Community & Business

14 December, 2023

Snake season is here

SNAKES are becoming more active as the heat and humidity rise, prompting Mareeba snake catcher Jay Everdeen to warn locals to stay vigilant and be prepared.

By Ellie Fink

Close Encounter’s snake catcher Jay Everdeen is urging people to stay vigilant this snake season.
Close Encounter’s snake catcher Jay Everdeen is urging people to stay vigilant this snake season.

The region's rainforests, dense vegetation, and proximity to water creates an ideal habitat for these reptiles, leading to a higher chance of human-snake encounters this summer.

With some of the world’s deadliest snakes living in the region, locals are being urged not to interfere with them.

“Now is the time, especially in Mareeba, where it is bushy and dry, where you really have to look out for them on the roads and in your house and yard,” Jay said. 

“You will start seeing more snakes on the road now, which I can’t remove because it’s Crown land, but people need to be careful driving through.

“Even on my own street, I see them coming out of the bush or the neighbour's house and almost miss them.

“People need to go into their properties and move things around and make sure things are not hiding underneath but be careful not to get too close.”

Jay has seen firsthand the effects a snake bite from a venomous and nonvenomous snake has on a person’s body after being bitten by one himself.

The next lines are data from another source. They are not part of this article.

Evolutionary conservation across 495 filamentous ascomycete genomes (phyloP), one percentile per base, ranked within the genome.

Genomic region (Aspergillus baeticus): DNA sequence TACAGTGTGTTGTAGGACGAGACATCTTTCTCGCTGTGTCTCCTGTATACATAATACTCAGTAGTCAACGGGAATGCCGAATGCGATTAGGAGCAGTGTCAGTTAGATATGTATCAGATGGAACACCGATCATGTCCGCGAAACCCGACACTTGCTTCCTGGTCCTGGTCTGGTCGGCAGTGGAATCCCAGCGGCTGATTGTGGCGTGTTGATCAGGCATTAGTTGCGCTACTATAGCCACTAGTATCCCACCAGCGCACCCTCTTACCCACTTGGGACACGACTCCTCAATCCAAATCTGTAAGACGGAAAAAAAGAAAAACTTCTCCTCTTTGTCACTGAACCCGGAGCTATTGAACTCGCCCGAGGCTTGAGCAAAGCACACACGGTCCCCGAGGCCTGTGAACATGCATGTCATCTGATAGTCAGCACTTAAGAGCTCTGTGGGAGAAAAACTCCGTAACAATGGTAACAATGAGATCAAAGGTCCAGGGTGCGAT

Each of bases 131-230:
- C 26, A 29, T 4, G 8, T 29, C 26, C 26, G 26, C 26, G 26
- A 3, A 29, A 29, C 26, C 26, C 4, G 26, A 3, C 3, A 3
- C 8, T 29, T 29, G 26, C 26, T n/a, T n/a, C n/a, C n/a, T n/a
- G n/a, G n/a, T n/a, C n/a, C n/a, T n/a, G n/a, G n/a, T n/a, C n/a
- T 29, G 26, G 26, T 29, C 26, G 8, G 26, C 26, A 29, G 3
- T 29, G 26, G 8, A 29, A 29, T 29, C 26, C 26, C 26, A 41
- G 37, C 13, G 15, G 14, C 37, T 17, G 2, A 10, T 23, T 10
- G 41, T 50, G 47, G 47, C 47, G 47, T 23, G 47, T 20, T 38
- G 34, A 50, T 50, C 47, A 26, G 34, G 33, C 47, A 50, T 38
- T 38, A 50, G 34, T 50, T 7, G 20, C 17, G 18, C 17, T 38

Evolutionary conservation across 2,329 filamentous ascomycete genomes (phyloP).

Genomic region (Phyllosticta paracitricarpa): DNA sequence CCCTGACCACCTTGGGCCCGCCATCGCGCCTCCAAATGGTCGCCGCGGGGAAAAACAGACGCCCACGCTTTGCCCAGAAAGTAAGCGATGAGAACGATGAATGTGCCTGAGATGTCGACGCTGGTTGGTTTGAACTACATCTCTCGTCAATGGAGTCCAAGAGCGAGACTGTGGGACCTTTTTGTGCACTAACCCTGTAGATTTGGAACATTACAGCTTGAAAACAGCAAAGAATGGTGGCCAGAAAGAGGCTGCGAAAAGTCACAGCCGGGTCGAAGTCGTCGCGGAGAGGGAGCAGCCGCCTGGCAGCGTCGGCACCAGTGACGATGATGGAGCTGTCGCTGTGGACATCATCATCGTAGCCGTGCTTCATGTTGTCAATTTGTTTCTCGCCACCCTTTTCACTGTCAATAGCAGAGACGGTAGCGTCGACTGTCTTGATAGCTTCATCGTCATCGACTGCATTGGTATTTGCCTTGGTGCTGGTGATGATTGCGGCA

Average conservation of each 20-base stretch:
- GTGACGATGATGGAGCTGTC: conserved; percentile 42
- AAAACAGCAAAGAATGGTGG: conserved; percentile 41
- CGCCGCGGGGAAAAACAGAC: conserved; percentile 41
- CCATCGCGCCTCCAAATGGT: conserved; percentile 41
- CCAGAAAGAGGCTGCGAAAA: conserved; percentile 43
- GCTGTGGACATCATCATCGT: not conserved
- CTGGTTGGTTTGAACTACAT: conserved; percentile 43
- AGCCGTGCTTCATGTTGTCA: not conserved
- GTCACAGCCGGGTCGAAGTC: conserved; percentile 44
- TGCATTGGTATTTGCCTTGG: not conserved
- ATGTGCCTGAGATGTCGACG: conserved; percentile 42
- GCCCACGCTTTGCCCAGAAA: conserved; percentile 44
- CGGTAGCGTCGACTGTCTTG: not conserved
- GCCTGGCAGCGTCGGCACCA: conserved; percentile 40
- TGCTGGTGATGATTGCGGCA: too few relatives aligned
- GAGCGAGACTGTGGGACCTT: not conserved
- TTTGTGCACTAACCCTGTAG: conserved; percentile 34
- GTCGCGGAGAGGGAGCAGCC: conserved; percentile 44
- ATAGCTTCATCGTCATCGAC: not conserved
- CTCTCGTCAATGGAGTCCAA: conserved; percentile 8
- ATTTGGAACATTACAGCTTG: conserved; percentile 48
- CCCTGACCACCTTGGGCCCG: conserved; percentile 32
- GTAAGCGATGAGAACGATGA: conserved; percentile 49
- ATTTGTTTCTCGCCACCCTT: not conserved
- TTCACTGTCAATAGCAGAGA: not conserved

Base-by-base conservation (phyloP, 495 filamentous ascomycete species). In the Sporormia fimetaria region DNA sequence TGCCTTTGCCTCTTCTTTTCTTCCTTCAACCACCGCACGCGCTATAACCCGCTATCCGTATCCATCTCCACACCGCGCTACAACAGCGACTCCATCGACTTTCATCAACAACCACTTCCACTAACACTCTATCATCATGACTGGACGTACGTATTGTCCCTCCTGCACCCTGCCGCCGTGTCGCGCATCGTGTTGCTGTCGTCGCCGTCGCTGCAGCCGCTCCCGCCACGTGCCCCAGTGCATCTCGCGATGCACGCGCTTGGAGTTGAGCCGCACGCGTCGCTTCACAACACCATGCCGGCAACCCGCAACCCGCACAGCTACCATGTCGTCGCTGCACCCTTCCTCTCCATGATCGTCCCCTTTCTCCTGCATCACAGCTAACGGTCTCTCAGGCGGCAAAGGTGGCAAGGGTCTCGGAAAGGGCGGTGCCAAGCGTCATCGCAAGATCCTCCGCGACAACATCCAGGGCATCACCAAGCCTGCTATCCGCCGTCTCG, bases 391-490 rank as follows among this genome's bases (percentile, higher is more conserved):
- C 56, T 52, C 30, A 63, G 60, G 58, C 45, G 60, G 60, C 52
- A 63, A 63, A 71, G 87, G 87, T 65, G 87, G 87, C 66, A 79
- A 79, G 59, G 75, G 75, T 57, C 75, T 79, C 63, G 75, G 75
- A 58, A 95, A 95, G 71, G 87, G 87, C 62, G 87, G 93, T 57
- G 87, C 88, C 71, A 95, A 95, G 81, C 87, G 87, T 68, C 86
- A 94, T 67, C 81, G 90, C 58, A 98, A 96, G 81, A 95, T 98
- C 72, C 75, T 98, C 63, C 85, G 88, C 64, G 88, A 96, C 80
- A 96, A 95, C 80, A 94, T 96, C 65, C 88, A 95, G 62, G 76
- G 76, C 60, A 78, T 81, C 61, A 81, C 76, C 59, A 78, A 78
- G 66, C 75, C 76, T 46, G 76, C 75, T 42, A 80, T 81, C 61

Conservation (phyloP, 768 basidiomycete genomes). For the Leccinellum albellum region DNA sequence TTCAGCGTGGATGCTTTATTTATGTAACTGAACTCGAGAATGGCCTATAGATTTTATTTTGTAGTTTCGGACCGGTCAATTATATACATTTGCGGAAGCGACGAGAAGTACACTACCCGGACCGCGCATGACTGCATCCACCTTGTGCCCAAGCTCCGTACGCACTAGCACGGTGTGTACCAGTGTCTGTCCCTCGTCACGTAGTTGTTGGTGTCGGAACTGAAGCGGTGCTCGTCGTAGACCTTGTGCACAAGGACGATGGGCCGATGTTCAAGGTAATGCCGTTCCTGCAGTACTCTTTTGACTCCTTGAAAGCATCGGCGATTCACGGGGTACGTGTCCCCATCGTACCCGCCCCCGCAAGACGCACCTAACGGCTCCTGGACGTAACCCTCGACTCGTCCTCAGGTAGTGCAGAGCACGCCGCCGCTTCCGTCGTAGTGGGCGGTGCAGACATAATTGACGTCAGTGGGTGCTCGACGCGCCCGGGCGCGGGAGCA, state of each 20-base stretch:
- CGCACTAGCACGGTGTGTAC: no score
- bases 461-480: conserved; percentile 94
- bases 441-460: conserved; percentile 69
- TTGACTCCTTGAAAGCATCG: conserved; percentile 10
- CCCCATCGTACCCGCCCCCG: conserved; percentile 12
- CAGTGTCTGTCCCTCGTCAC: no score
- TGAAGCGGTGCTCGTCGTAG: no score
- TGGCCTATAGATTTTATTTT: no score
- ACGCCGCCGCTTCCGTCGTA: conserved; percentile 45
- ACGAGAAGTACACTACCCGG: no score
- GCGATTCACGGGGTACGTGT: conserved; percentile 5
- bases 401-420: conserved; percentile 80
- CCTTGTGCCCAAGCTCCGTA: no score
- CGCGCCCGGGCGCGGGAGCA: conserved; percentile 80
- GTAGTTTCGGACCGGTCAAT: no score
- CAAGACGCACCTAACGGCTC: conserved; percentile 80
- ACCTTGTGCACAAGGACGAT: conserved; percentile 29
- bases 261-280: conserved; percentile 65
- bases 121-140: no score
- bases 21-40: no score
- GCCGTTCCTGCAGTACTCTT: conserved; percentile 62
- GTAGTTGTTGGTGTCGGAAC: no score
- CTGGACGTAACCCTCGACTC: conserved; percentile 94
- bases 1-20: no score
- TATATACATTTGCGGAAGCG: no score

“Even though he wasn’t venomous, it still really hurt. Once that jaw locks on, it’s hard to get off,” he said. 

“I had a mate who a venomous one bit, and today you can still see the lump on his hand … and I had a mate in Townsville who was bitten by one and lost the top of his finger to it.”

Like cyclone season, Jay says preparing your property for snake season can help deter them from hiding in your house or backyard. 

From moving palm fronds to emptying bird baths and boxes, he says many things we forget to do in our day-to-day lives are what attract snakes. 

He believes bird baths are one of the main attractions for snakes and has a theory it is because they can actually smell water. 

“I am convinced that snakes can smell water, and I know that from my own two pet snakes,” he said. 

“I see them when I put water out across the house, and they come slithering in like they have sensed it. It’s their instincts.

“They also like to seek out birds coming to drink out of the bird baths for food and mice hanging around.” 

As a snake catcher, Jay is passionate about educating people on how to be safe around snakes. 

Teaching his clients and his children to treat every snake as though they are venomous, he stresses the importance of not attempting to handle or kill a snake. 

“You step back. Don’t put yourself in the position where if the snake becomes angry, you are in its strike path,” he said. 

“Once a snake is warm, they are fast, so step back, keep an eye on it, and call a snake catcher.

“Google (the snake and a catcher), and don’t attempt to grab it or kill it yourself.”

Despite the myth that big snakes are “dumb”, Jay says he has seen more accidents happen with people playing with “dumb” snakes than small snakes. 

If you find a snake on your property, call Jay at Close Encounters on 0449 729 648.


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